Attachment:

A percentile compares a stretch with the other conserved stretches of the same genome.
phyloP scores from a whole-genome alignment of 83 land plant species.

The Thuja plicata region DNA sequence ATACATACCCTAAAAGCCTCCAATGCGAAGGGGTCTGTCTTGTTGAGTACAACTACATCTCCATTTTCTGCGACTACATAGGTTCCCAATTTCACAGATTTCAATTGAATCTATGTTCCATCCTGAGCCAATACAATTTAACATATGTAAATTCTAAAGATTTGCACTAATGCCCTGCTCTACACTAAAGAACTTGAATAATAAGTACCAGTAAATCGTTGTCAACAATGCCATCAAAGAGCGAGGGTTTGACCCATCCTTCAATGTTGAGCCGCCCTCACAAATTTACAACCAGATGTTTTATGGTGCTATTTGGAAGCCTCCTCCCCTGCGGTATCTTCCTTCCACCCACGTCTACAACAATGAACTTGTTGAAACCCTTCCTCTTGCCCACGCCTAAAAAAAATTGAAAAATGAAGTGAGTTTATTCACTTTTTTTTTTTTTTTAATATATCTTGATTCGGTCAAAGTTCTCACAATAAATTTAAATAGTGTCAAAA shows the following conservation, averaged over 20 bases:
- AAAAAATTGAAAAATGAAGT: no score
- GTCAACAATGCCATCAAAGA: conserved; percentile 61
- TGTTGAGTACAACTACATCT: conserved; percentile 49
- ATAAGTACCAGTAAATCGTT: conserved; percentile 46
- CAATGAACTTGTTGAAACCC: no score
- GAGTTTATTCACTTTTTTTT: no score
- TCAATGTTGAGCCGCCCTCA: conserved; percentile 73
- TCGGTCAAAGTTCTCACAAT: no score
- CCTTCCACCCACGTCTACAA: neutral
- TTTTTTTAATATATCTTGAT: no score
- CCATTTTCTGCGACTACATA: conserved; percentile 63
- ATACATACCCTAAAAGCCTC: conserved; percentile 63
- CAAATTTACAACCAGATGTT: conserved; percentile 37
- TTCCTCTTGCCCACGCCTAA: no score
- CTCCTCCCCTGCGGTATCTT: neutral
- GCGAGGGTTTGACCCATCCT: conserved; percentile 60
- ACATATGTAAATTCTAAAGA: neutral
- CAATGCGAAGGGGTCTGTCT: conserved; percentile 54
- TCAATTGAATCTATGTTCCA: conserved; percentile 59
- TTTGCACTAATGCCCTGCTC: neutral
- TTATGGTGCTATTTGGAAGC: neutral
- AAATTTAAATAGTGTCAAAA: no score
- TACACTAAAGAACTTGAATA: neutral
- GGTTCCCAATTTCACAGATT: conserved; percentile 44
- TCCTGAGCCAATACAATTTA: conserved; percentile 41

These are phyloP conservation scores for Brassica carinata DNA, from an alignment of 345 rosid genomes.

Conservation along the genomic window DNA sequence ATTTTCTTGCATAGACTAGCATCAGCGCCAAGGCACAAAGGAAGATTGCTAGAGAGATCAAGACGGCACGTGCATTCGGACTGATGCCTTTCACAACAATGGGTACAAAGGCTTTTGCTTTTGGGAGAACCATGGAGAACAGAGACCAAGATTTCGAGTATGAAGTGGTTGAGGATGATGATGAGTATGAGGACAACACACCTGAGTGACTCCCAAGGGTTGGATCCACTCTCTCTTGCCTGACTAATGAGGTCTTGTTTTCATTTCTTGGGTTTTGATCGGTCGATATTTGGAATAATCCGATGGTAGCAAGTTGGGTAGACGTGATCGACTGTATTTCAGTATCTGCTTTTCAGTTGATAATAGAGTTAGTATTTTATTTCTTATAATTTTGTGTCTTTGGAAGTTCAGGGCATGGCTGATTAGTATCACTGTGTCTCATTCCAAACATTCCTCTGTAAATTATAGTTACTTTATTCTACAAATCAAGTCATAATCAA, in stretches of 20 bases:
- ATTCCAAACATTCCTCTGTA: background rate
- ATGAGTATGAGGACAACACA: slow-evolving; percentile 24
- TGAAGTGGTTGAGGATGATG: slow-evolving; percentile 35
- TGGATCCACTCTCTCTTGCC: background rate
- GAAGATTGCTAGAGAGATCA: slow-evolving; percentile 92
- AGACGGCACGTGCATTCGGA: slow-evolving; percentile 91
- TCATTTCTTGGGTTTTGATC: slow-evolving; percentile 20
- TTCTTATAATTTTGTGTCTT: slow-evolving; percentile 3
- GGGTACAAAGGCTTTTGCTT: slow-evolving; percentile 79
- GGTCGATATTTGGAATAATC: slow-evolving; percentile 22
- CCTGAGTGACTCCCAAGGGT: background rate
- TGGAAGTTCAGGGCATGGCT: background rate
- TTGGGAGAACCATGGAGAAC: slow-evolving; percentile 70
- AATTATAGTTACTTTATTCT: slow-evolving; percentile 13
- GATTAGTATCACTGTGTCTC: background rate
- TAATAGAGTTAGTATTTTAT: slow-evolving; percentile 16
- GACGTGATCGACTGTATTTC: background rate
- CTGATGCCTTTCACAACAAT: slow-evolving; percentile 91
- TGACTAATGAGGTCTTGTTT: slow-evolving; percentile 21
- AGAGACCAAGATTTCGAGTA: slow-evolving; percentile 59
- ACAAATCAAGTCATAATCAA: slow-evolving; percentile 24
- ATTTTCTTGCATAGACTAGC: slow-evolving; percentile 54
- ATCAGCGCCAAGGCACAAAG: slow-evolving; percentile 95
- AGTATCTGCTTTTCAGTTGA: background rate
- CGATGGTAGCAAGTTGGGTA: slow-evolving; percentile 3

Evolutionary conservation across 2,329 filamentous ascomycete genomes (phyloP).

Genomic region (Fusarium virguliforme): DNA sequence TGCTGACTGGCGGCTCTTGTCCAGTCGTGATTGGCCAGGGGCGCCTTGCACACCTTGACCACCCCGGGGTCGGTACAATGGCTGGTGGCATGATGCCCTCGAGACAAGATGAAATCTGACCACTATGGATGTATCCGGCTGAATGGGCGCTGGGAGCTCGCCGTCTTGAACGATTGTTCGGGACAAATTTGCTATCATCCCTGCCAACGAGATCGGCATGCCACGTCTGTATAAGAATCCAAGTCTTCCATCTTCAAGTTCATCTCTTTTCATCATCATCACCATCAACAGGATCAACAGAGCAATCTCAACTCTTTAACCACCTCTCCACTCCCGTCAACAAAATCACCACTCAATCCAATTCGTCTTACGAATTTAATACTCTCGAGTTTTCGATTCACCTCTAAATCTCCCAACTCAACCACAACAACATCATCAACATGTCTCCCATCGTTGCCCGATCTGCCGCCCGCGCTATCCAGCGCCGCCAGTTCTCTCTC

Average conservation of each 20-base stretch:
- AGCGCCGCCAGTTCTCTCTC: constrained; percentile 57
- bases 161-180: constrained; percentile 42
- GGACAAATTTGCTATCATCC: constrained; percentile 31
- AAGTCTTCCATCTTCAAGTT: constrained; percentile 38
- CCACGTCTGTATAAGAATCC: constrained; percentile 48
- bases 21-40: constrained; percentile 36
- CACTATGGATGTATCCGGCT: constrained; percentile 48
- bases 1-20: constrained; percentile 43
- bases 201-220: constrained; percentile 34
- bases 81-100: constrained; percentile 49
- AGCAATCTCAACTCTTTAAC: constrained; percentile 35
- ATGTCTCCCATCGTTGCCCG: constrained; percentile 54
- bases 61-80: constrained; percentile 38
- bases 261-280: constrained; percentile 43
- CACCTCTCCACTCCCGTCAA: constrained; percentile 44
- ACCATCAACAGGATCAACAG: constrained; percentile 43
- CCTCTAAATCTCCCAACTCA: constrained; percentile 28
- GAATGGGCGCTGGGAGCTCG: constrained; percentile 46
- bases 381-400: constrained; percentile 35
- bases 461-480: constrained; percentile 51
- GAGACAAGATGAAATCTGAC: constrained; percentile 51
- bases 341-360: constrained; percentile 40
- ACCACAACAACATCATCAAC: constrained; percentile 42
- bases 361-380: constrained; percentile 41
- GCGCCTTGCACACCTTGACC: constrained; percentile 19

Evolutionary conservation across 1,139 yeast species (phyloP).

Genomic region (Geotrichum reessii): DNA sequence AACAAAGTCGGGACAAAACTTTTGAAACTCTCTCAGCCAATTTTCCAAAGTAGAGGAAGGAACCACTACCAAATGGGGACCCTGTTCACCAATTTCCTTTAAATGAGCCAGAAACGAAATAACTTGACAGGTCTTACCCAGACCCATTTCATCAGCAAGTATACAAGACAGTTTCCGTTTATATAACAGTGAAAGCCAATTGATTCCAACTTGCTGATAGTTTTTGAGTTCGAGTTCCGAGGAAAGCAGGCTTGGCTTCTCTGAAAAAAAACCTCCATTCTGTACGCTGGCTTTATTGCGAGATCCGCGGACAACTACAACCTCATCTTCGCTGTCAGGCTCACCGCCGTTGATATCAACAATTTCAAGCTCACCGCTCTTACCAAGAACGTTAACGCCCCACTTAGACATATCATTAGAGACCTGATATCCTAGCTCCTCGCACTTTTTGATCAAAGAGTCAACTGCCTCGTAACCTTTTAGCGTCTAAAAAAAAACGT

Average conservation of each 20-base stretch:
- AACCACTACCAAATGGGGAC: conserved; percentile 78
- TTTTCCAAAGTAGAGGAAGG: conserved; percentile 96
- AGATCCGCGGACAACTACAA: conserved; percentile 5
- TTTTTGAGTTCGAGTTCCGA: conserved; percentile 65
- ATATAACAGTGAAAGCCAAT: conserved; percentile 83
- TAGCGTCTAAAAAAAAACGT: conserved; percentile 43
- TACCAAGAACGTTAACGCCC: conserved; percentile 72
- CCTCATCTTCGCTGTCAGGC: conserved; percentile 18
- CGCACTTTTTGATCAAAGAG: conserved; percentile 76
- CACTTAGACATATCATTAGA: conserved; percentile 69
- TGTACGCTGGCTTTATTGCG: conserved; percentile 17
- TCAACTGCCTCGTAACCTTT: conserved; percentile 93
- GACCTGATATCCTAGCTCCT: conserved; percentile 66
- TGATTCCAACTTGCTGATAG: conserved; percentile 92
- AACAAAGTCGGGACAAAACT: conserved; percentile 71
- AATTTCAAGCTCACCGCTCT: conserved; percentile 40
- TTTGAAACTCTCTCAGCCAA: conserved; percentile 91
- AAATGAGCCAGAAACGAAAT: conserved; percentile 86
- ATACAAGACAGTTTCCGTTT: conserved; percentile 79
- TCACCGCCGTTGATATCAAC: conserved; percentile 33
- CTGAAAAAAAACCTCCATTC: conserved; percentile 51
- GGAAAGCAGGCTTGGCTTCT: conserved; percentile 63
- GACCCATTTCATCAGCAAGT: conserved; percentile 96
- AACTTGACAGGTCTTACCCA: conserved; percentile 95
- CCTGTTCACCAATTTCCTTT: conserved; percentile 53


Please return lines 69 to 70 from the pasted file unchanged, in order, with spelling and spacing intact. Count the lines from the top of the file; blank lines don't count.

- AGCAATCTCAACTCTTTAAC: constrained; percentile 35
- ATGTCTCCCATCGTTGCCCG: constrained; percentile 54